I was never a believer in tube amps, they have limited listening hours and lack control and detail. And I was never a believer in class d amps, which sound too cold and artificial. I swear, swear, by toroidal transformer class a/b amplifiers.

Until I was able to buy a new Nad C298 class d amplifier as a real bargain. And this Nad is already a bargain compared to the Nad Master series or competing amplifiers from Primaire or T&A with the same Purifi Eigentakt module. Of from Purifi of couse. Anyway, the Nad C298 now replaces the power amp section of my Hegel H360, which only serves as a USB receiver, proprietary re-clocking and preamp. DA conversion is done via the HoloAudio Spring 3 3.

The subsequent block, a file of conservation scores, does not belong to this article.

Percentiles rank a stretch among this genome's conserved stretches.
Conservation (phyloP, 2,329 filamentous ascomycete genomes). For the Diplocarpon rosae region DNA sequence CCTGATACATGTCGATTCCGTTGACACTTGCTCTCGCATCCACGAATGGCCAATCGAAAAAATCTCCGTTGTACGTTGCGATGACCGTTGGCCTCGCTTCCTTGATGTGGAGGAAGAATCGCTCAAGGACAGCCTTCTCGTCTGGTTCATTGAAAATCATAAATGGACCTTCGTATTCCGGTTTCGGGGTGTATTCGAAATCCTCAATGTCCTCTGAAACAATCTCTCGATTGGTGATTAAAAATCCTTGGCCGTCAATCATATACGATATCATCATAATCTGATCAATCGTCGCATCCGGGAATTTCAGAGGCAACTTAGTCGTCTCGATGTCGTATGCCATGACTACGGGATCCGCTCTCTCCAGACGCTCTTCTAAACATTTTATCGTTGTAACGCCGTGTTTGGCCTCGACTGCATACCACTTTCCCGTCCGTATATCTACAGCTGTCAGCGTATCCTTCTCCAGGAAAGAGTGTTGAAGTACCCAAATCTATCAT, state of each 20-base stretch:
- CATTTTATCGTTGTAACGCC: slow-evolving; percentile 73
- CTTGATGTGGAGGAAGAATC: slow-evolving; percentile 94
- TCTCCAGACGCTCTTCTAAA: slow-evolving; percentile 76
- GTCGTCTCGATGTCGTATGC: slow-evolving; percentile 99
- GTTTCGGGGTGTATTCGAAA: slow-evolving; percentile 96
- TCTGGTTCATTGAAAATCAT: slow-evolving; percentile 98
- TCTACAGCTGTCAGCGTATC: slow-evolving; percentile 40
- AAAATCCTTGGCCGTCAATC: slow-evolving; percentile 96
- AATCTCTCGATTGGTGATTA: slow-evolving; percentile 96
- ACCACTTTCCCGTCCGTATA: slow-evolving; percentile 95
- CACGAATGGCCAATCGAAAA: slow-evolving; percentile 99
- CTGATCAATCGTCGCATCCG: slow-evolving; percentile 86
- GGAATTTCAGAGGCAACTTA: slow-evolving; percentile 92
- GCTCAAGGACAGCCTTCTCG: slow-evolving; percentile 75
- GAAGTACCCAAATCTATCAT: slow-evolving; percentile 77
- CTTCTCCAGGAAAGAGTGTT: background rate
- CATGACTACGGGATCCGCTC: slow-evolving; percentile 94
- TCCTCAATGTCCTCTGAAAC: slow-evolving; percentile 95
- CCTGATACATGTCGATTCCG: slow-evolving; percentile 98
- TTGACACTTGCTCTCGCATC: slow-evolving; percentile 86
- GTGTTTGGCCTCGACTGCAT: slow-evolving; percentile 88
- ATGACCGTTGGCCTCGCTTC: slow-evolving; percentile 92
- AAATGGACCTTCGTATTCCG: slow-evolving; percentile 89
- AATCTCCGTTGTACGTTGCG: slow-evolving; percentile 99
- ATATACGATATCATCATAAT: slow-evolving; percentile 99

It was immediately clear, the Nad C298 sounds fresher, clearer, more detail, more crips and attack and with a tighter bass. You can better hear the piano strings vibrating, the fingers sliding over the strings. Then you would say it also must sounds more tangible, more "live" present (in-the-room), more real with all those extra details? But that's the funny thing about human hearing. So no. It sounds also clinical, the feeling, the emotion is gone. In other words, the music is gone. At the Nad, like all the sets of my audio friends, you listen "to a set" and not to "live" present music (in the room). Your ears tell you. I'm exaggerating to make my point, you have to sit down (and listen carefully) to hear the difference, but still, then the difference is obvious. As if the Hegel is squeezing detail to provide more power, to sound more muscular, more mature, more "live" present, while the Nad is doing the opposite, as if it squeezing the power in the bass to bring out more detail to the surface. To sound fresher, younger. I say my Hegel H360 sounds like a Ford GT while the Nad sounds like a Porsche 911. Which one is more fun to drive? It just depends on what you prefer. I can switch with both power amps available. Still, I almost always choose the Porsche. I'm more of an audiophile than a music lover after all. I want to hear everything. The art of omission! Not really I'm afraid.